Department of Defense
High Performance Computing Modernization Program

Scope of article

This article focuses on the physical and (on a software-defined network) virtual network nodes (like routers, switches, and gateways) that perform or enable the exchange of data between and among wide-area networks (WANs) using the Internet Protocol Suite, rather than those network nodes that initiate data exchanges (like computers, smart phones, and sensors).

Almost all unclassified WANs are interconnected via the Internet which has been continuously expanding in size since the standardization of the Internet Protocol Suite in 1982. The functionality of the Internet has also been expanding. Examples of functionality expansion include:

  1. The World Wide Web (WWW) began appearing on the Internet around 1991.
  2. Internet Protocol version 6 (IPv6) began appearing on the Internet beginning in 1998. 
  3. The Internet of Things (IoT) began appearing on the Internet around 2003.
  4. Precursors to the Industrial IoT (IIoT) began appearing in 1982 under various names. The IIoT (also known as Industry 4.0) began appearing on the Internet in 2006. (More than you probably will ever want to know about terms related to IoT and IIoT can be found in this A-to-Z Guide To the Internet of Things.)

While the WWW, IPv6, IoT, and IIoT have all significantly expanded the capabilities of the Internet, only IPv6 has significantly changed the process of deploying WANs.

IPv6 WAN Deployment

A network address plan is an essential element in any WAN deployment. See the IPv6 Address Plans article in the Network Management section for more information about IPv6 Address Plans.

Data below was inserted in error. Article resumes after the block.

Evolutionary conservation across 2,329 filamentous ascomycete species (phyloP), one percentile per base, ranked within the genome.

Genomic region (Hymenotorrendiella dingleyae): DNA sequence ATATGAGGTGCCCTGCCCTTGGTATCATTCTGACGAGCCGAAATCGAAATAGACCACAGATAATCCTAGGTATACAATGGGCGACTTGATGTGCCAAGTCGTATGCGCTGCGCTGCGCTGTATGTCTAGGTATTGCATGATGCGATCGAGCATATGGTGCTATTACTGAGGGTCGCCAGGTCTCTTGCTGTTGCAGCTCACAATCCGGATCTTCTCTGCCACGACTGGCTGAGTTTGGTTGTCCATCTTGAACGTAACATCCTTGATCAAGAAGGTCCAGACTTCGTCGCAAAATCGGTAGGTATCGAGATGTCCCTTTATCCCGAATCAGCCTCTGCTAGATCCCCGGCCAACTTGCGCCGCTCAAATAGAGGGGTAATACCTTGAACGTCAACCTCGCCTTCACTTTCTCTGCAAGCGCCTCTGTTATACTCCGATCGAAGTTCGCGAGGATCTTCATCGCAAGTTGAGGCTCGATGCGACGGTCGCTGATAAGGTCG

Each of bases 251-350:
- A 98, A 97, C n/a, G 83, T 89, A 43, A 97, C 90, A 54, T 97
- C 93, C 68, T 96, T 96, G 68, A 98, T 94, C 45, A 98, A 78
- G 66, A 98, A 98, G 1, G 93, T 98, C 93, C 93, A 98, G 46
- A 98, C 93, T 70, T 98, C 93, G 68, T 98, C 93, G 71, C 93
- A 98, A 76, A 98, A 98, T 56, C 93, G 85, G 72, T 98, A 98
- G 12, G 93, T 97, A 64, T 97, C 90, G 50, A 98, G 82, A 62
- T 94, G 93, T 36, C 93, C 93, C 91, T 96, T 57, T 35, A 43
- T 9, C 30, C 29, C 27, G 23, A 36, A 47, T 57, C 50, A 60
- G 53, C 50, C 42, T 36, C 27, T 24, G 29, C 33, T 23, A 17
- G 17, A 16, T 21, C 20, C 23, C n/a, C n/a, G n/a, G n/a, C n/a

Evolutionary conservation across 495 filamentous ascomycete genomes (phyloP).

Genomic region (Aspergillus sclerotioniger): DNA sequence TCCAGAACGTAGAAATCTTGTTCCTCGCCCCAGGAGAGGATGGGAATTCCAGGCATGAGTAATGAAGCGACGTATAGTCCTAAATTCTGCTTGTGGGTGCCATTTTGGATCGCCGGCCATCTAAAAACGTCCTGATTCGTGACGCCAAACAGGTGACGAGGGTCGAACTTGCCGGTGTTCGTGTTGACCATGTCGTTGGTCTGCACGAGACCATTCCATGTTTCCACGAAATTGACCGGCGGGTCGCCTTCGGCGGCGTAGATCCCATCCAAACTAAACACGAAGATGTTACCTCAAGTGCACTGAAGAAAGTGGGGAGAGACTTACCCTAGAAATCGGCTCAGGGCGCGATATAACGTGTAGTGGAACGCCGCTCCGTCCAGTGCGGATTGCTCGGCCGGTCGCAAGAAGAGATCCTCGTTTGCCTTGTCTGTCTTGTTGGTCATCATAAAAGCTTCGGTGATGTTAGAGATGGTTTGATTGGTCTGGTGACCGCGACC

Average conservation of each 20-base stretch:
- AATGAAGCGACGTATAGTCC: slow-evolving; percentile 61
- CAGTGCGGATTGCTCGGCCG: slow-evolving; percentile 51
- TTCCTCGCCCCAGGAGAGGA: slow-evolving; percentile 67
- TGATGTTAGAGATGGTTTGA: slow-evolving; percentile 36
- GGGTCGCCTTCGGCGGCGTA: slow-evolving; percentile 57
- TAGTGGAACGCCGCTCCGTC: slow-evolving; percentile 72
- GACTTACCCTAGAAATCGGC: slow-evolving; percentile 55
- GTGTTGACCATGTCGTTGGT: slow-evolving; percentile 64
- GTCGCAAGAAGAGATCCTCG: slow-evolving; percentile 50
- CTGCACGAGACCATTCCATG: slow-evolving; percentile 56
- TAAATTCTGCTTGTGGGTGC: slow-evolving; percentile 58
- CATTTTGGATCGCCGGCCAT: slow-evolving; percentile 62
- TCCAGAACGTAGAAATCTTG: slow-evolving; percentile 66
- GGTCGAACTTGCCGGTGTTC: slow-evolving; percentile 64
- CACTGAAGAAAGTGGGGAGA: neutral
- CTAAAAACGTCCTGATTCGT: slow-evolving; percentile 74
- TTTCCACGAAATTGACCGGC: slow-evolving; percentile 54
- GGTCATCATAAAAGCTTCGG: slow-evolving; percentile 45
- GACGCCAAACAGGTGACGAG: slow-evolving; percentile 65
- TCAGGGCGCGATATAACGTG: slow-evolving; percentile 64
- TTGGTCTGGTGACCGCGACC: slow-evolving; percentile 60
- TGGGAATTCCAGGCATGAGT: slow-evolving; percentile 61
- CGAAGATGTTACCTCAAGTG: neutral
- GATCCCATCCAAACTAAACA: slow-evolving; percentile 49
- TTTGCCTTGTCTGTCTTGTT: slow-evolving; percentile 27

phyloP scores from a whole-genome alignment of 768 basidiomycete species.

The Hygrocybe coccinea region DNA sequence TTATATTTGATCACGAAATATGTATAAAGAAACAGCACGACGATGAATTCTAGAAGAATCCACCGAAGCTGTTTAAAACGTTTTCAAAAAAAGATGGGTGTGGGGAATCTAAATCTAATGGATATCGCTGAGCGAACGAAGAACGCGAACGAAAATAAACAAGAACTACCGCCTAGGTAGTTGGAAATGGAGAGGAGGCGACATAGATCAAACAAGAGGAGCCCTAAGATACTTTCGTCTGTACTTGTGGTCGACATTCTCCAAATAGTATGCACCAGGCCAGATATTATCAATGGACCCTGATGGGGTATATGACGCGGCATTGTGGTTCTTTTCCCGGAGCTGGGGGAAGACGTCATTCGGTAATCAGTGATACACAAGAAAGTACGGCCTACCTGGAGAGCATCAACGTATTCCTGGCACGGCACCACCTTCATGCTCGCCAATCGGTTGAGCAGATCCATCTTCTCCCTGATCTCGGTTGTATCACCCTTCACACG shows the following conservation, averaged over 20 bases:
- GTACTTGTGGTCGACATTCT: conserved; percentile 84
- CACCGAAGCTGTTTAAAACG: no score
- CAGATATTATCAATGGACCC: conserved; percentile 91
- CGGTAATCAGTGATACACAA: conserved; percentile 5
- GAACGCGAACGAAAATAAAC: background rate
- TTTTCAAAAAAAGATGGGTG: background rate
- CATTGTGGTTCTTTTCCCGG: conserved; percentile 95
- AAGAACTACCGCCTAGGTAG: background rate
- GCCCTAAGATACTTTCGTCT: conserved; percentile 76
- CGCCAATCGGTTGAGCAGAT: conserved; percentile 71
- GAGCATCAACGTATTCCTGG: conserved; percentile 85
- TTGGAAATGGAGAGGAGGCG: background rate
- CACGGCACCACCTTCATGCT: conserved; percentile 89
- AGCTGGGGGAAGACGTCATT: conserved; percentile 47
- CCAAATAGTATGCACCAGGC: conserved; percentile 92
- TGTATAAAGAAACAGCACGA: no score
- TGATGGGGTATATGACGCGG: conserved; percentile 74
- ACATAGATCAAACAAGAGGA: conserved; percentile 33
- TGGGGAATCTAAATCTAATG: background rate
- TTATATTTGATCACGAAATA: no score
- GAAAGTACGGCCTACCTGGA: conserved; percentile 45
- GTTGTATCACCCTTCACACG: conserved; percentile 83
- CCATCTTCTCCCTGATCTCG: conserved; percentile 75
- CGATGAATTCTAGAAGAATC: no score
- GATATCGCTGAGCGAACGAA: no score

This presentation considers a wide array of topics associated with deploying IPv6 on a WAN. It was presented at the 2013 Asia Pacific Regional Internet Conference on Operational Technologies (APRICOT). This presentation describes some of the transit and peering issues involved in IPv6 enabling a backbone network. For additional information about IPv6 enabling a backbone network, this presentation entitled Deploying a Production IPv6 Network in 30 Minutes or Less (or its free) was presented at the 46th North American Network Operators’ Group (NANOG46). Since 1998 and continuing to the present, the NANOG has presented reports and in-depth tutorials on a variety of IPv6 deployment topics.

This dive into IPv6 implementation presentation may provide more than you wanted to know about IPv6 enabling your network. It was presented at the American Registry for Internet Numbers (ARIN) XXII meeting in 2009. Google maintains its own in-depth IPv6 Knowledge Base specific to IPv6 network design, configuration, and deployment.

Best Current Operational Practices (BCOP) are available for:

General peering and transit configurations
Public peering exchange point configurations
External and internal border gateway configurations.

This presentation discusses Segment Routing over non-MultiProtocol Label Switching (MPLS) networks with IPv6 in a Cisco environment, this presentation discusses it in a Juniper environment, and this presentation discusses it in a Linux environment. Information about IPv6 MPLS network deployments using:

6-Provider Edge (6PE) is in this presentation and this later presentation, and
Border Gateway Protocol-4 (BGP) along with RIPng, EIGRPv6, IS-ISv6, and OSPFv3 is in this presentation and this later presentation.

Finally, check the Before you Begin article in the Deployment section of the IPv6 Knowledge Base for material from 5G Americas, Alliance for Telecommunications Industry Solutions (ATIS), and Cisco.